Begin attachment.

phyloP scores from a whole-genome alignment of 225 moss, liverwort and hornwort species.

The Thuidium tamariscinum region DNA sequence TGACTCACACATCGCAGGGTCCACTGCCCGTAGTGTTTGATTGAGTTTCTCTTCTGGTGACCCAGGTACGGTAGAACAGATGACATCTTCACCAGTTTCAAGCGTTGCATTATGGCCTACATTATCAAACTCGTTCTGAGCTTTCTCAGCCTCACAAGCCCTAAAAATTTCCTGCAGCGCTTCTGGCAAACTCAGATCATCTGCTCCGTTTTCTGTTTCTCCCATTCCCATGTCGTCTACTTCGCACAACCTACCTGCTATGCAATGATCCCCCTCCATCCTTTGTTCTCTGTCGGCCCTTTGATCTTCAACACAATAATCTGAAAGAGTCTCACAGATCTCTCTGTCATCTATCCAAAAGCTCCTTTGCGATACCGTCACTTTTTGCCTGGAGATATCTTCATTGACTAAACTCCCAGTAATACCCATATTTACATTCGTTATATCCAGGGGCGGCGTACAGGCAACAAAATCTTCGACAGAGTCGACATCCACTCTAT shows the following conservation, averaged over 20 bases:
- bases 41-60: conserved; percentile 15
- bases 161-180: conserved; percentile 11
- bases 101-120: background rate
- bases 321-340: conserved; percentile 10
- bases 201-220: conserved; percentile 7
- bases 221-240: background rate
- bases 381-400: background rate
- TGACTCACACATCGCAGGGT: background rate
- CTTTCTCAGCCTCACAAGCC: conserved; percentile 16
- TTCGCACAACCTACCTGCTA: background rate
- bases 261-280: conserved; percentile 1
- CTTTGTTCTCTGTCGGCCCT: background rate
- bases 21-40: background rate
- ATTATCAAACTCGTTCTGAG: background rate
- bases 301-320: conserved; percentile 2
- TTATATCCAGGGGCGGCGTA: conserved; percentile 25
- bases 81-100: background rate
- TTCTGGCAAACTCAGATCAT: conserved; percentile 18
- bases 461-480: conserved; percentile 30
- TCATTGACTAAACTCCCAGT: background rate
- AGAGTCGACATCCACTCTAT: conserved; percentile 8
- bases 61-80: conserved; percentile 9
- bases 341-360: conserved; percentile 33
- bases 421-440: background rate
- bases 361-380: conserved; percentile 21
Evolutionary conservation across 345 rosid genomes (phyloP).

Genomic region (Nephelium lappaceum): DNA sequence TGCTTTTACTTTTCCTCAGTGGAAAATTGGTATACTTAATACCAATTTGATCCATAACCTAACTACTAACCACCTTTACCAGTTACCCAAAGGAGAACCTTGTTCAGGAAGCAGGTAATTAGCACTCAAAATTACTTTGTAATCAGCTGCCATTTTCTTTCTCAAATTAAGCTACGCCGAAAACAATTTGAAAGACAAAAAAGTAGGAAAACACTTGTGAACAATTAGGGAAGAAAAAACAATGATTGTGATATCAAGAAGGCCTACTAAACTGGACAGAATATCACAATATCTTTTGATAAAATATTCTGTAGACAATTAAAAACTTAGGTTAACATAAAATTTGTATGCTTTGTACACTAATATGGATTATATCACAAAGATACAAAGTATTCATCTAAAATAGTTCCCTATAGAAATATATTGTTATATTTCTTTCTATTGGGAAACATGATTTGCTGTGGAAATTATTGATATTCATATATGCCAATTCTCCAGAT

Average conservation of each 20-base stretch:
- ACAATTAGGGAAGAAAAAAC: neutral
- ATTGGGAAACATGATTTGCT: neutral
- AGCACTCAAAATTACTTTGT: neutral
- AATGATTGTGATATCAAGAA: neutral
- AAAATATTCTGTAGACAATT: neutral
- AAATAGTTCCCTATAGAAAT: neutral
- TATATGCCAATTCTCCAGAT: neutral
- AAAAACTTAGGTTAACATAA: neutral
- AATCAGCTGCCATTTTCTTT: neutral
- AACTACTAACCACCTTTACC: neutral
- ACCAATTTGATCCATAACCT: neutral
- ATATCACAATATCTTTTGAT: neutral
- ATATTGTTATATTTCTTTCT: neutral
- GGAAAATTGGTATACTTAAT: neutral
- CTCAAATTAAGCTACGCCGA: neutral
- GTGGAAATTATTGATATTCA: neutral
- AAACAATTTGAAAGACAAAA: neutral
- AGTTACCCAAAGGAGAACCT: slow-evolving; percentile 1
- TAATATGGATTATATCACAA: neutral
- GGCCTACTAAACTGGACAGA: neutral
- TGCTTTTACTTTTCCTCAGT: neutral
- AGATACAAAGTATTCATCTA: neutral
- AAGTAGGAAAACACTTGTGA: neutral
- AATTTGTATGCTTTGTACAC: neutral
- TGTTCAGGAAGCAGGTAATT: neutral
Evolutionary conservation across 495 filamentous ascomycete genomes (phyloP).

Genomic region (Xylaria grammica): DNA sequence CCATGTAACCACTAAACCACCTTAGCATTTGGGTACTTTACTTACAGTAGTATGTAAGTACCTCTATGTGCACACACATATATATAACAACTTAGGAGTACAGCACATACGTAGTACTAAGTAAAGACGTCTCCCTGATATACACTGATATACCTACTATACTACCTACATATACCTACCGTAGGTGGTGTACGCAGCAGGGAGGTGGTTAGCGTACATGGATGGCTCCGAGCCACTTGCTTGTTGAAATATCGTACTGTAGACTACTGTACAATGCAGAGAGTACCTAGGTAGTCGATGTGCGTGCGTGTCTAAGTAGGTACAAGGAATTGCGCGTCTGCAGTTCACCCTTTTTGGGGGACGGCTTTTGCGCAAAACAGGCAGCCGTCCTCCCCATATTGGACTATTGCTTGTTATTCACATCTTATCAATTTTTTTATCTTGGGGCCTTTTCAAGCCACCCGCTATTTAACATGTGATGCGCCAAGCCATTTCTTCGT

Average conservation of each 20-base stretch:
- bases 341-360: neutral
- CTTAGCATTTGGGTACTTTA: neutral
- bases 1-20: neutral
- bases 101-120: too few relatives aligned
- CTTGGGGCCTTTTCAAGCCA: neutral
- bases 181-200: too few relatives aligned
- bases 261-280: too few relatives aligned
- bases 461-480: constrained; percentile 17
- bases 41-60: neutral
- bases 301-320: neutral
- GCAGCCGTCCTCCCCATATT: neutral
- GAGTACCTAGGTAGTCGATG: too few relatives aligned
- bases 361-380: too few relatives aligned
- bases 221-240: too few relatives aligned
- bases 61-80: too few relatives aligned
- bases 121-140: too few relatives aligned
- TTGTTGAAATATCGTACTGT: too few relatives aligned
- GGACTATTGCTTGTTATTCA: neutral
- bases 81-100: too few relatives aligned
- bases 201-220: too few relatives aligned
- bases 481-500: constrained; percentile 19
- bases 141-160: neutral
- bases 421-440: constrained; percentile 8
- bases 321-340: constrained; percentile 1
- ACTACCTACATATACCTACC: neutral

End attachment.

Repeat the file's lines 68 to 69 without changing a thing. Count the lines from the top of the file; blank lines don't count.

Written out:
- bases 301-320: neutral
- GCAGCCGTCCTCCCCATATT: neutral